In the world of investments, the concept of “buy and hold” is a risky proposition. You buy an investment, whether stocks, bonds or real estate, and hold onto it for the long term, ignoring fluctuations in the market. The risk in this approach is that, because of the unpredictable life cycle of a business, you’re probably right a lot — until you’re wrong.
The Upsides of “Buy and Hold”
If the stars align and all goes well, you could benefit from this approach. For example, if you had purchased 100 shares of Apple (AAPL) stock at its closing price of $18 per share in January 2008 and held onto the stock until January 2019, the stock climbed to $157 per share. That’s a return of nearly 900 percent in just over 10 years. But Apple is an anomaly. The company has enjoyed steady, continued success over a long period of time.
One benefit of this strategy is that because it involves just one or a couple of transactions, you will pay less in brokerage, advisory fees, and sales commissions. Also, the tax rate on long-term capital gain is lower than that of short-term capital gain.
The overarching downside of “buy and hold” is that it completely ignores the fundamental investment concept of managing risk. Anyone can purchase a stock and then forget about it. But if the value of that stock begins to circle the drain and you do nothing, you’re going to go down with it.
In addition, this approach ignores the mathematically implied optimum holding period for securities based on transaction costs and volatility. If it works out, it’s most likely due to luck, or a fluke.
“Logic will get you from point A to point B. Imagination and hard work will take you everywhere else.”—Albert Einstein
Buying an individual stock and forgetting about it will get you from point A (not owning any stocks) to point B (owning stocks). But it is not an effective strategy for optimizing your outcome.
The markets are constantly in flux, with hundreds of stocks fluctuating in response to many complex economic and political factors.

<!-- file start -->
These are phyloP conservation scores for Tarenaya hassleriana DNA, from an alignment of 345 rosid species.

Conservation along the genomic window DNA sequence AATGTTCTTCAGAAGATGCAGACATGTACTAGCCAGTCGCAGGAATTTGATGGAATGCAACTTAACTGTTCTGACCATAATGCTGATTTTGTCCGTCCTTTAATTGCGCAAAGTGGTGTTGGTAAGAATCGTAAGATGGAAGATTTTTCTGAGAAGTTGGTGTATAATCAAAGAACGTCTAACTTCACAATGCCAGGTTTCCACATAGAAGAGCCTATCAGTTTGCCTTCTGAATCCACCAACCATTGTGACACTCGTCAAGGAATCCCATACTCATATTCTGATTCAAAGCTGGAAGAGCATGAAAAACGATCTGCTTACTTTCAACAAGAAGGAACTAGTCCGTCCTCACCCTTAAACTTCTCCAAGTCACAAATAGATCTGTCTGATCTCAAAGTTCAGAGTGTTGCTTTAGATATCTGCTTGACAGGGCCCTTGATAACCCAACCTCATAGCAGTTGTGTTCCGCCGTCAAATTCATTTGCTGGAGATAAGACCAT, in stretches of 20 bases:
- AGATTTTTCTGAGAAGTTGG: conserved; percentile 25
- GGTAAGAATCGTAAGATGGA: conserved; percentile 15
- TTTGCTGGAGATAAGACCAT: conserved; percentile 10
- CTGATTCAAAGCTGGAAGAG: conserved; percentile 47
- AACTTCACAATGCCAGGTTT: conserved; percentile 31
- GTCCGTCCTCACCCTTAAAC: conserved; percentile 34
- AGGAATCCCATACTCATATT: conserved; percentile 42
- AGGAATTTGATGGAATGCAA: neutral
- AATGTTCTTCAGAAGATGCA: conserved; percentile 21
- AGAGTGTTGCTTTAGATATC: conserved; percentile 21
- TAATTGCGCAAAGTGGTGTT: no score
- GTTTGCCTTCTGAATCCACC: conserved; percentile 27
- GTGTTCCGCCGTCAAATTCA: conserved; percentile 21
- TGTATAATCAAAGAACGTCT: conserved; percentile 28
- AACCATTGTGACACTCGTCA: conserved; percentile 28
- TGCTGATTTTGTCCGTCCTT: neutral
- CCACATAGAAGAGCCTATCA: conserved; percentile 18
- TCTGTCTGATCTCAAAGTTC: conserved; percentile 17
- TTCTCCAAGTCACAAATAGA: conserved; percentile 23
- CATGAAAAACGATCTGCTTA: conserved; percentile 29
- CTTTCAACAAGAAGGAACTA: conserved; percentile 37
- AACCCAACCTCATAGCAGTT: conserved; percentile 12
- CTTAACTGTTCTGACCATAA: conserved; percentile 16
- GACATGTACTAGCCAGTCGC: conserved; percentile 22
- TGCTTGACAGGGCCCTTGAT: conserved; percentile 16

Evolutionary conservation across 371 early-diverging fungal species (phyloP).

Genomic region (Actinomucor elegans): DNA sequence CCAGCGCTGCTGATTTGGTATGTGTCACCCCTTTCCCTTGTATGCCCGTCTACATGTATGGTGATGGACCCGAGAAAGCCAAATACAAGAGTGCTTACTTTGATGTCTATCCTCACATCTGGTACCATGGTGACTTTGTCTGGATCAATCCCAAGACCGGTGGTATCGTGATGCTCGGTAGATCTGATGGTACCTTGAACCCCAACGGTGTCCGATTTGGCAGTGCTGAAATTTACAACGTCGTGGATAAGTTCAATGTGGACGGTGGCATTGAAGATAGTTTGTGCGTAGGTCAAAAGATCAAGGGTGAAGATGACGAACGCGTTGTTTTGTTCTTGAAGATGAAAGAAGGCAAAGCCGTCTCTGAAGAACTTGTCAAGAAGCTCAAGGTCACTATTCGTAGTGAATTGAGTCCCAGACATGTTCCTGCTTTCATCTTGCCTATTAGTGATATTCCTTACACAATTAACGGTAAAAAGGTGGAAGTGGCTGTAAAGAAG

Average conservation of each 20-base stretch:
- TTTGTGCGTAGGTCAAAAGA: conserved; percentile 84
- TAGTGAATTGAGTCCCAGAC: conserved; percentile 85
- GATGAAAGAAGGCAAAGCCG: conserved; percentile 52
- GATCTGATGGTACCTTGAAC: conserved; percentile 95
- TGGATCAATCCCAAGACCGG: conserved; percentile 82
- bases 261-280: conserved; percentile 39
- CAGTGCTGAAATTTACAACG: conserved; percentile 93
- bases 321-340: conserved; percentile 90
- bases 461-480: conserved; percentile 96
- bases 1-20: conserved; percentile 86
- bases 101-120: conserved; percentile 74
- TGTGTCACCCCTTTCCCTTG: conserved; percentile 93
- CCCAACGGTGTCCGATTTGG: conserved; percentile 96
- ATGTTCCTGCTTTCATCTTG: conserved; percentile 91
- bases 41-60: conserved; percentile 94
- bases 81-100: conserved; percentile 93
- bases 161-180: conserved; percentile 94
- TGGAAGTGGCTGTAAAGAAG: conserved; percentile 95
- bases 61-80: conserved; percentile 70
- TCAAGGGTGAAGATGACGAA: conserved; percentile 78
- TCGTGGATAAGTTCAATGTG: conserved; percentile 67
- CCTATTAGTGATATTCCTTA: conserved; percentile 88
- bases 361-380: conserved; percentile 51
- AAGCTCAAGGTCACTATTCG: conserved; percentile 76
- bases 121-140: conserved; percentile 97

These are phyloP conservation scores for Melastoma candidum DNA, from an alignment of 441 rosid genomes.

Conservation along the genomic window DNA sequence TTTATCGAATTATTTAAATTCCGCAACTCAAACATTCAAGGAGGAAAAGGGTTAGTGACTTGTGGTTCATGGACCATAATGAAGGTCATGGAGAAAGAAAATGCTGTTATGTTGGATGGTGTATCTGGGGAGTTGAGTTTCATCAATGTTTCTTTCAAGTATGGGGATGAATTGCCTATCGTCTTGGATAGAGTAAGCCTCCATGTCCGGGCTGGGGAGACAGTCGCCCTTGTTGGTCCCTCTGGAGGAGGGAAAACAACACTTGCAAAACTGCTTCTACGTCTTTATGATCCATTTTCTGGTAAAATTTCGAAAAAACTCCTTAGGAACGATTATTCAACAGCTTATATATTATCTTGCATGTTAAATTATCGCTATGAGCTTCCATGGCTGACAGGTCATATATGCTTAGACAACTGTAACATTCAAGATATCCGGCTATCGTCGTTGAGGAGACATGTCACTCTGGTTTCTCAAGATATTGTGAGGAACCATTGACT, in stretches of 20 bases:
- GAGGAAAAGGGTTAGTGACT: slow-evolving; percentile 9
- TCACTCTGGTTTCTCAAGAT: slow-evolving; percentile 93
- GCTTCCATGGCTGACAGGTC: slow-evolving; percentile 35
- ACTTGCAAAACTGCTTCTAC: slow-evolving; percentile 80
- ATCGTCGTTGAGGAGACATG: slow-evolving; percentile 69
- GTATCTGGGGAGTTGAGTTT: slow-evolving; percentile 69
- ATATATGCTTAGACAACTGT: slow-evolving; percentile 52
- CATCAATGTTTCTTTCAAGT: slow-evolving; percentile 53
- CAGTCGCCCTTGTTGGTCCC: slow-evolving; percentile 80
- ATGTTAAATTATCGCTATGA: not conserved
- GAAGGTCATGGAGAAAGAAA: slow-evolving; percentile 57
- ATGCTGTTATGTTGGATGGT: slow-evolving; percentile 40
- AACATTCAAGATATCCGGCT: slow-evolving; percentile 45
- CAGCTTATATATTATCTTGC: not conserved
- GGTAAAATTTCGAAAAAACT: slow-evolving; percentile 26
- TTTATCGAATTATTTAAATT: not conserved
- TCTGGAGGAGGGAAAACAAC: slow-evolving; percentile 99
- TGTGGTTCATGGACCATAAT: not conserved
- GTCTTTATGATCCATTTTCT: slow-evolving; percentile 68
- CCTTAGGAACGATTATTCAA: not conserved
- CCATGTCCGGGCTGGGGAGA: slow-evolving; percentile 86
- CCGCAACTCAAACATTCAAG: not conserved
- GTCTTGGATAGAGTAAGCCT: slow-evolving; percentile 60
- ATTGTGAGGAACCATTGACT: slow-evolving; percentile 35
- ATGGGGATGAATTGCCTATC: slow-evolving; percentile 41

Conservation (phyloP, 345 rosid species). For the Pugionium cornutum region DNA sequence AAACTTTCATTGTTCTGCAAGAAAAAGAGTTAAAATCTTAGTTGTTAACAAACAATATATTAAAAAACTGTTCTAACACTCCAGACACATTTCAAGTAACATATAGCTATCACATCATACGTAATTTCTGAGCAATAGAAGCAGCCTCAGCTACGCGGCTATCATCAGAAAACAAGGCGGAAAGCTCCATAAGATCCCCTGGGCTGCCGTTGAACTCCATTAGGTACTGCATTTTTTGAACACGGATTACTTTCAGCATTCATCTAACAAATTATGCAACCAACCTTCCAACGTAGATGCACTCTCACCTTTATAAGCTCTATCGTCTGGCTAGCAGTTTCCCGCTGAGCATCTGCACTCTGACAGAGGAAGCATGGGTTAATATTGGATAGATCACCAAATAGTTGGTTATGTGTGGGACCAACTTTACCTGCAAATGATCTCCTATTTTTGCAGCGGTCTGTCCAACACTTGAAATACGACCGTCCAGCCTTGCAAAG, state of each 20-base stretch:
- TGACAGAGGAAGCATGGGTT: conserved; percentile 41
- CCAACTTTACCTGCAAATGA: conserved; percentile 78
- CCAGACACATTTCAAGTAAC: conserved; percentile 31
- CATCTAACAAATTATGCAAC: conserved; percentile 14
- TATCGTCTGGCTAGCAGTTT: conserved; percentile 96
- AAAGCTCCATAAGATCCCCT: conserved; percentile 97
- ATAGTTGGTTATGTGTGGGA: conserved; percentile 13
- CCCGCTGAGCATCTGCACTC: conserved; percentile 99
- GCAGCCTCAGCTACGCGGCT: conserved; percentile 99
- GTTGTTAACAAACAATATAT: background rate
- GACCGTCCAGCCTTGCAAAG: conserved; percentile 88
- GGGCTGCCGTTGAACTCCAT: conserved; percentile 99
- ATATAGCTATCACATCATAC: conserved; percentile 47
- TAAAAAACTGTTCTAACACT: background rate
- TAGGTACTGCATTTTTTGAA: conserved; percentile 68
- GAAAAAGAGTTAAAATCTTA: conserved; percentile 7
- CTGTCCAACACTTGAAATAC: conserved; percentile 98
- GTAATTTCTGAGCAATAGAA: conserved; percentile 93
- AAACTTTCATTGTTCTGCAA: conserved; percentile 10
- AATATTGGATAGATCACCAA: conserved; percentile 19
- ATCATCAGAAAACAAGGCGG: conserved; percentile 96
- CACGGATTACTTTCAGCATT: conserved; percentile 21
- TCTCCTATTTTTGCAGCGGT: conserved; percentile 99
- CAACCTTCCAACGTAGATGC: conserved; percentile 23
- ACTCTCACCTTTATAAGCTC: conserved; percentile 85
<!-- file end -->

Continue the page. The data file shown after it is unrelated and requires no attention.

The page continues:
The average life cycle of a publicly traded company is about 20 years before it gets bought out, goes under or merges with another company. As a company grows and gains market share, it starts using those profits to buy other businesses, sometimes venturing into new market sectors. That approach sometimes leads to success, but more often than not, these companies become so big that it becomes difficult to manage them, and they become less efficient and less profitable. As a result, their success actually leads to their demise.
Now, there are some exceptions. But in my 25-year career, I have seen very few cases in which this passive “buy and hold” approach pay off.
I have many older clients — mostly those among the Great Generation who grew up during the Great Depression and fought in World War II — with stocks they purchased 30 or 40 years ago. They bought the stocks and had stock certificates, which means the stocks were held at the companies. They didn’t receive monthly statements. Maybe they received one statement per year. They just bought it, held onto it and forgot about it.
At some point along the way, I get involved to help these investors, either when they are preparing for retirement or when they die and their adult children ask me to help settle the estate. Sometimes investors come to me when companies whose stocks they own go out of business or a dividend gets cut, and the investors are trying to figure out how they’re going to live off their now-gutted portfolio.
What I tend to find is they have anywhere from five to 20 different holdings. Of those, one or two increased in value, while the rest of them ended up worthless because the companies had gone bankrupt, had gotten bought out or hadn’t grown for decades.
Even if you own what looks like the most valuable stock, you never know what’s going on behind the scenes. You could get a call one day from a rep who tells you, “I’m sorry — we didn’t know the CEO/CFO was cooking the books. The company has filed for bankruptcy.” An individual stock can go up exponentially, but it can also lose all its value.
The problem with individual stocks is before you know there’s a problem, it’s too late to do anything about it.
A Better Strategy
As you can see, “buy and hold” is an incredibly risky proposition. So, what’s a better approach?
Work with your wealth-planning team so they can design a customized financial plan for you, based on your unique situation, needs and goals. Your team will build diversification into your portfolio, taking into consideration factors like your risk tolerance and your time horizon related to retirement. Diversification is the key.
Once your plan is in place, your advisory team will manage your portfolio consistently and appropriately, adjusting it as needed according to what’s happening in the economy, in the markets and in your own situation.
Any opinions are those of Tyson Ray and FORM Wealth Advisors, and not necessarily those of Raymond James.
The information has been obtained from sources considered to be reliable, but we do not guarantee that the foregoing material is accurate or complete. Expressions of opinion are as of this date and are subject to change without notice. There is no guarantee that these statements, opinions or forecasts provided herein will prove to be correct. Investing involves risk and you may incur a profit or loss regardless of strategy selected. Past performance does not guarantee future results.
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